Monday, August 27, 2012
It's a baby . . . July 2nd, 2012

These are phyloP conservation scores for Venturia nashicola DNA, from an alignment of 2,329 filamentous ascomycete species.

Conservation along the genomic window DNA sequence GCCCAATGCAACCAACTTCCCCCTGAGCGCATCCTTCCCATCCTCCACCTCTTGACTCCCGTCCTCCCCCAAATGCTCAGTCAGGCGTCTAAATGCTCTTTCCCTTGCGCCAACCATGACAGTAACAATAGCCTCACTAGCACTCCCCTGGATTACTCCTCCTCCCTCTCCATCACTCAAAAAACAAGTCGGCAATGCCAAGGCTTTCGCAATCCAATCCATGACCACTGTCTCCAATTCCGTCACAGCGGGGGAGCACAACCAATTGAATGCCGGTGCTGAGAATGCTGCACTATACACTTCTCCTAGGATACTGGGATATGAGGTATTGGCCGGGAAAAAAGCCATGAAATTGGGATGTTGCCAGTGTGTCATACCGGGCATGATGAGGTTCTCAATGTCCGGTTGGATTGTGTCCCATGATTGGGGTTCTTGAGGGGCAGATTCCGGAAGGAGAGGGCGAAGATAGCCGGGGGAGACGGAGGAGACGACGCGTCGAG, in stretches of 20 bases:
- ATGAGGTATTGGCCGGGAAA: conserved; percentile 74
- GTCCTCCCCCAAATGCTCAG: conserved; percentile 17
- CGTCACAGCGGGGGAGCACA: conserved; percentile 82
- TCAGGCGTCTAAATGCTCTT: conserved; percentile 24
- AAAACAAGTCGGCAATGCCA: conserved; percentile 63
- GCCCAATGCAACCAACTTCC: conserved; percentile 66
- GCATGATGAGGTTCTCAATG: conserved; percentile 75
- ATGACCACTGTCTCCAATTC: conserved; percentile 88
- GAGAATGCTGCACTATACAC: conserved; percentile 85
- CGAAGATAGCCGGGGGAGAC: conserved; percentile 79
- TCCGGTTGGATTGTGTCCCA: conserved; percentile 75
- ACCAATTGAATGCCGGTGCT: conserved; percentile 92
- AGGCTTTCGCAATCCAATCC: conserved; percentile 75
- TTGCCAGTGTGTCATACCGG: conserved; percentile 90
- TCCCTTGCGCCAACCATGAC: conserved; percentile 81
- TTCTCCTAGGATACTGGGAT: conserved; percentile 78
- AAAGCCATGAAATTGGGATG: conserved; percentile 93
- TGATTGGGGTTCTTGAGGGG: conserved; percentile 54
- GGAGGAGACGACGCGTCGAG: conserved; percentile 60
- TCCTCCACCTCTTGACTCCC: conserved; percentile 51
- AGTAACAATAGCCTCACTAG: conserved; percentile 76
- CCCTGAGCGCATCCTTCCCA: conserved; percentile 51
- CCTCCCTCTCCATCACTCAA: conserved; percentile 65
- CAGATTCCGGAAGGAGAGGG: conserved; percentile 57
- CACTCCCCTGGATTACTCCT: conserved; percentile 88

Yep, I sure do suck at non-infertility blogging. The pregnancy was a bit of a whirlwind. I had my share of 'morning' sickness, but nothing as bad as with RoBet. I had aches and pains, but nothing as bad as with RoBet. I had a difficult delivery that was shorter than, but every bit as complicated as with RoBet. Due to both the baby and my intolerance of the epidural and Pitocin (medicine to make contractions stronger and more effective) together, I had the epidural turned off on me midway into my labor. There were two problems with this. First, I was mentally not at all prepared for a med free labor and had done no preparation for it (breathing techniques, meditation, soothing music playlist, etc.). Second, I was into some very strong contractions by the time they turned it off. So I went from barely feeling or not feeling them to 'holy shit I'm gonna' mother effing die' pain. The pain of labor, or so I am told, is much more bearable when it comes on gradually. I guess there was a third reason - normally your cervix opens gradually over time, at a slow and steady rate. Not necessarily all the same speed, but a centimeter or two and hour or so. I shot from 5 cm to 10 cm in about 15 minutes. It really, really sucked. I was thrashing and cursing like a wild woman. I punched the side of the bed and may or may not have bitten a pillow. I was thinking I had 5 hours of labor to go when they turned the epidural off, and agreed to the c-section after about 5 or 10 minutes of the pain. The nurse had them prep the room for surgery, came and shaved my belly, and the people were there to wheel me to the OR when I told the nurse I felt like I had to poop (which is what it feels like when baby starts coming down into the birth canal). She and I both didn't think much off it since she had checked me only about 15 minutes, or possibly less, earlier, but she figured a final check before I headed for surgery wouldn't hurt. I was completely dilated, effaced, and baby's head was moving down to a 0 station (meaning fully engaged in the birth canal). Station is like this, -3 is floating, not engaged at all. -2 is in place but not engaged. -1 is engaged. 0 is full engaged (no going back now). +1 is on the way down. +2 is head is crowning and +3 means your baby is laying on the table. My doc was 'on her way' and all of a sudden the room was full of people. There had been merconium in my second gush of amneiotic fluid, meaning baby had pooped in it and possibly swallowed some (which can be very dangerous) so we had a NICU team in the room. There were multiple nurses and crews of some sort running around getting the delivery tools set up. I said I felt like I needed to push. Nurse said, "go ahead honey, it might make you feel better to do a pBractice push.". I had my legs on the table as the stirrups were not in place yet and just gave a half assed push. Doc was walking in right at that moment and said, "let's not do that anymore until we're ready. You're at +2 now.". Mind you it took an hour and a half of pushing and a vaccume assist to get RoBet to a +2. Doc and my nurse got everything ready, and I started pushing. I pushed through about 3-4 contractions (hubby thinks it was fewer and he may be right) and out slid the baby. From the time the epidural was turned off until baby came out was about 35-40 minutes. Those were the most painful and frightening minutes of my life. I seriously wanted to pass out to escape the pain. As doc was unwrapping the cord, which was wrapped around baby's neck twice which explained why it wasn't tolerating things very well, she slid baby onto my belly and before anyone could say anything regarding the sex, I said, "penis, that's a penis". Yep, we had our baby, and it was (well, still is) a boy! This labor and delivery was much more dramatic than my last (at least from my perspective, since I didn't know I was on the cusp of a csection last time), and a ton more frightening, but it's over and I have my sweet baby napping on me as I type this. Totally worth it all.